Reflections: UN day for the elimination of violence against women and girls & Safer London

Reflections: UN day for the elimination of violence against women and girls & Safer London

Interview with Shari, our Senior Trainer








Hi Shari! Tell us a bit about what you do at Safer London . . .

I am one of the trainers at Safer London that delivers sessions for a variety of professionals to raise awareness of the experiences of young people. Safer London training is on county lines, gangs, exploitation, serious youth violence, child sexual exploitation, harmful sexual behaviours and keeping young people safe online. The core messages in the training I deliver is about how to work with young people and how to improve their safety.


What does this the International Day for the Elimination of VAWG mean to you?

The UN day for the elimination of violence against women and girls is the start of 16 days of action aimed at raising awareness of the experiences of women and girls around the world. It feels important to remember that the young women that we talk about in training are also part of much wider system of exploitation, discrimination and isolation of women and girls. I particularly like that 25 November was chosen as the date to start the action as it is the anniversary of the assassination of the Mirabel sisters, activists that stood against seemingly insurmountable oppression. 6 months after their assassination others took up their fight and brought down a dictator and still today they are remembered for their struggle and sacrifice. In training we are raising awareness with professionals so that the young people we work with have more support and aren’t silenced – others are standing up for them. 


How do you think your work helps?

By training professionals to better identify and be more aware, we are in part better supporting more young people. During training I regularly hear attendees say the training has helped them identify with some of the young people they work with. This is when I know another young person has a better chance to get the specific support they need, or that another young person who may have been slipped under the radar is being identified. I also see attendees leave training with a revitalised passion about the work they do with young people. It’s great to know the training is supporting professionals as well.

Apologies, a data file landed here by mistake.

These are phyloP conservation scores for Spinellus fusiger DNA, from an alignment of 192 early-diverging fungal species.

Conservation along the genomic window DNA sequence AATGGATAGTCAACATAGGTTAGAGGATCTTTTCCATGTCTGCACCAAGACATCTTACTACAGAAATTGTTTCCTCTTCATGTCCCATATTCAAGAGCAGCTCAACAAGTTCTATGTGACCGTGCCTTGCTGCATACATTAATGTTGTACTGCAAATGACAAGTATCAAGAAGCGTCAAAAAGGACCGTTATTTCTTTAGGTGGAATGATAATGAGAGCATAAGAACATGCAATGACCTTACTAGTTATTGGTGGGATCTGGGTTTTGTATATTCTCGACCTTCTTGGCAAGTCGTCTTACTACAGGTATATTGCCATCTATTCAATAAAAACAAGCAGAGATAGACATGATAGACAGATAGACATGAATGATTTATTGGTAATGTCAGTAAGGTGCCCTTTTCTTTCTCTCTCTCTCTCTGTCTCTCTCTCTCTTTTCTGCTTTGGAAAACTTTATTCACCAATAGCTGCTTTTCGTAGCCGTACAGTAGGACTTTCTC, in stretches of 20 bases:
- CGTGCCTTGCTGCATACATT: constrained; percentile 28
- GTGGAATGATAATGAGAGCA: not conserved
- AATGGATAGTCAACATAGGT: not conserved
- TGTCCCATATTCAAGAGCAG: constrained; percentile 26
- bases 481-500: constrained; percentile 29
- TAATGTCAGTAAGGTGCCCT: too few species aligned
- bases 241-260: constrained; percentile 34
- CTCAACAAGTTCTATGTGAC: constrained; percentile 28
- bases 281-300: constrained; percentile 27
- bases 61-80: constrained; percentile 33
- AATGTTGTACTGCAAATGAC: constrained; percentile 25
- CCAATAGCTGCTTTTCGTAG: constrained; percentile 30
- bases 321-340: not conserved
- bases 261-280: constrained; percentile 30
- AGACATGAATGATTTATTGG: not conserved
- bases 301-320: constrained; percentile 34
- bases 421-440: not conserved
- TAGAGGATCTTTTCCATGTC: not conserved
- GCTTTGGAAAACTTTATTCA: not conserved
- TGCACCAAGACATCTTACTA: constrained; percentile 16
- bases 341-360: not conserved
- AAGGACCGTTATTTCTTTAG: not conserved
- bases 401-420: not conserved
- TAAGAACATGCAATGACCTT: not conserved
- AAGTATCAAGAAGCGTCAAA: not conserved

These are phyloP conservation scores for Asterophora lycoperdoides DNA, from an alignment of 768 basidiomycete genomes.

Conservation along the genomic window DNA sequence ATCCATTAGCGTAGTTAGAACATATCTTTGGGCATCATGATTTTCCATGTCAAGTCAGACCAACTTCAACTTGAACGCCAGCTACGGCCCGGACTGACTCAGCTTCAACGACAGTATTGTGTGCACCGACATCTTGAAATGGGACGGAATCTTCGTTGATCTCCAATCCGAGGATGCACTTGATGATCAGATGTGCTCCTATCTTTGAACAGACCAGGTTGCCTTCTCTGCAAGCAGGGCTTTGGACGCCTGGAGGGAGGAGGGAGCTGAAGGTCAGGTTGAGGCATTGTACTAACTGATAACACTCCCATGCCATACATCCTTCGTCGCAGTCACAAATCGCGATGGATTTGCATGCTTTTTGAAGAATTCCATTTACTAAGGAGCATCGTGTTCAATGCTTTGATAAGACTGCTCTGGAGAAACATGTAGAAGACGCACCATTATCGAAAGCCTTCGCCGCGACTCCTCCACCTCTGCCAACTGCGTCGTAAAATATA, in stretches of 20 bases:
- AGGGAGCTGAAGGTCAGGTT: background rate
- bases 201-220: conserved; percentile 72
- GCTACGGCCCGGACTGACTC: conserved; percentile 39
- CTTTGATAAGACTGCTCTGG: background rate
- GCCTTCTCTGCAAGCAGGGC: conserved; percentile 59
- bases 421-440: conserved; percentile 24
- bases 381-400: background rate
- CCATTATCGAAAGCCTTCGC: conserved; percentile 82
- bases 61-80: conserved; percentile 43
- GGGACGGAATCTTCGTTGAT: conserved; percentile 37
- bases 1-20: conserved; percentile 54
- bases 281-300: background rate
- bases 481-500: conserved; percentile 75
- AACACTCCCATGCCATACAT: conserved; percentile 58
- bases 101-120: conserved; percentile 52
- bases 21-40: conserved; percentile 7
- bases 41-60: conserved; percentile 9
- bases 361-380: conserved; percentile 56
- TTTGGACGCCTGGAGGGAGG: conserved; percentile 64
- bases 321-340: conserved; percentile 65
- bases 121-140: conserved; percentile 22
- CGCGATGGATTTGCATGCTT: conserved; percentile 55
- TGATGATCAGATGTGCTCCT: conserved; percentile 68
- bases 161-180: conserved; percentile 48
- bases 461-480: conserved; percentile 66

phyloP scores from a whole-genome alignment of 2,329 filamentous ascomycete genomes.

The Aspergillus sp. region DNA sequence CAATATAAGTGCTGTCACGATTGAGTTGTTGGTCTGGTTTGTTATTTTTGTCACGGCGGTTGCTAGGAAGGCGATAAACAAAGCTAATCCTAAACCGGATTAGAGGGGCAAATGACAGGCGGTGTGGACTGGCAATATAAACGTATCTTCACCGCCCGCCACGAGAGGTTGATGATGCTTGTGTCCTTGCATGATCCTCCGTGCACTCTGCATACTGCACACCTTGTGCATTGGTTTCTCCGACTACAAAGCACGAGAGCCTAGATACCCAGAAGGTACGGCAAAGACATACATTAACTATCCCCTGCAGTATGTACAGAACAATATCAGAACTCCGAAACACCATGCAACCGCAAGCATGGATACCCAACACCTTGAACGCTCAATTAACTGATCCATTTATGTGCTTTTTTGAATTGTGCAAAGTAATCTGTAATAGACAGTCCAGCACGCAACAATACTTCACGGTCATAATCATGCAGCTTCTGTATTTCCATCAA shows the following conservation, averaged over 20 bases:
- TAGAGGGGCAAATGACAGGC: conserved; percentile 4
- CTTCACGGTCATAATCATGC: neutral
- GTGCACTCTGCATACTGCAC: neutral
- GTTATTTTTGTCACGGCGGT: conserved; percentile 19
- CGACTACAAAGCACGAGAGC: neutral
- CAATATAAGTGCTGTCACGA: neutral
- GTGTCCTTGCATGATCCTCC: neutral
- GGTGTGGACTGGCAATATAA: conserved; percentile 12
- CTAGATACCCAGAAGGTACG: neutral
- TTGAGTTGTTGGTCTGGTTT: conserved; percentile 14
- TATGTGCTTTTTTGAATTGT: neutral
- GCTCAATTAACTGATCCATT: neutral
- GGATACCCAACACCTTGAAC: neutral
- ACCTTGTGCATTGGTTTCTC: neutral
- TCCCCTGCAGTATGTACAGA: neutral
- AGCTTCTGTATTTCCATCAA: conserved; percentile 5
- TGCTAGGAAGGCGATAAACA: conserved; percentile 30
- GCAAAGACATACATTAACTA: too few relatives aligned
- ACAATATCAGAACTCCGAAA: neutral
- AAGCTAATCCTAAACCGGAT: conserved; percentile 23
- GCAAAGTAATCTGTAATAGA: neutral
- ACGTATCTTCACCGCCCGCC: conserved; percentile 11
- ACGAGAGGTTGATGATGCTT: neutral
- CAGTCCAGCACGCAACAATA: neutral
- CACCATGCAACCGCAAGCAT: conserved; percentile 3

‘Leave no one behind’ is a huge global campaign, how do you think this fits into the London context?

London isn’t a closed system and what young people here are experiencing is part of a much larger picture. In county lines and harmful sexual behaviours training there are sections on social media. Social media has a huge influence on young people and is often used to coerce and abuse them. ‘Leave no one behind’ reminds me to not remain passive but to actively engage in the world that I carry around in my pocket. A child not left behind in London could become someone that reflects this in their own life, both physically and virtually.


Final words?

So many other women say poignant words better than I, so a quote from Dr Maya Angelou: ‘Hope and fear cannot occupy the same space at the same time. Invite one to stay.’


How do you feel about orange?

I like that this is the colour chosen for the campaign. It is the colour of a sunrise, a hugely hopeful symbol. I work at Safer London because there is a strong held sense that every young person should be able to to live free from exposure to gangs, exploitation and crime and I always hope that there will be a sunrise where this is true for all young people.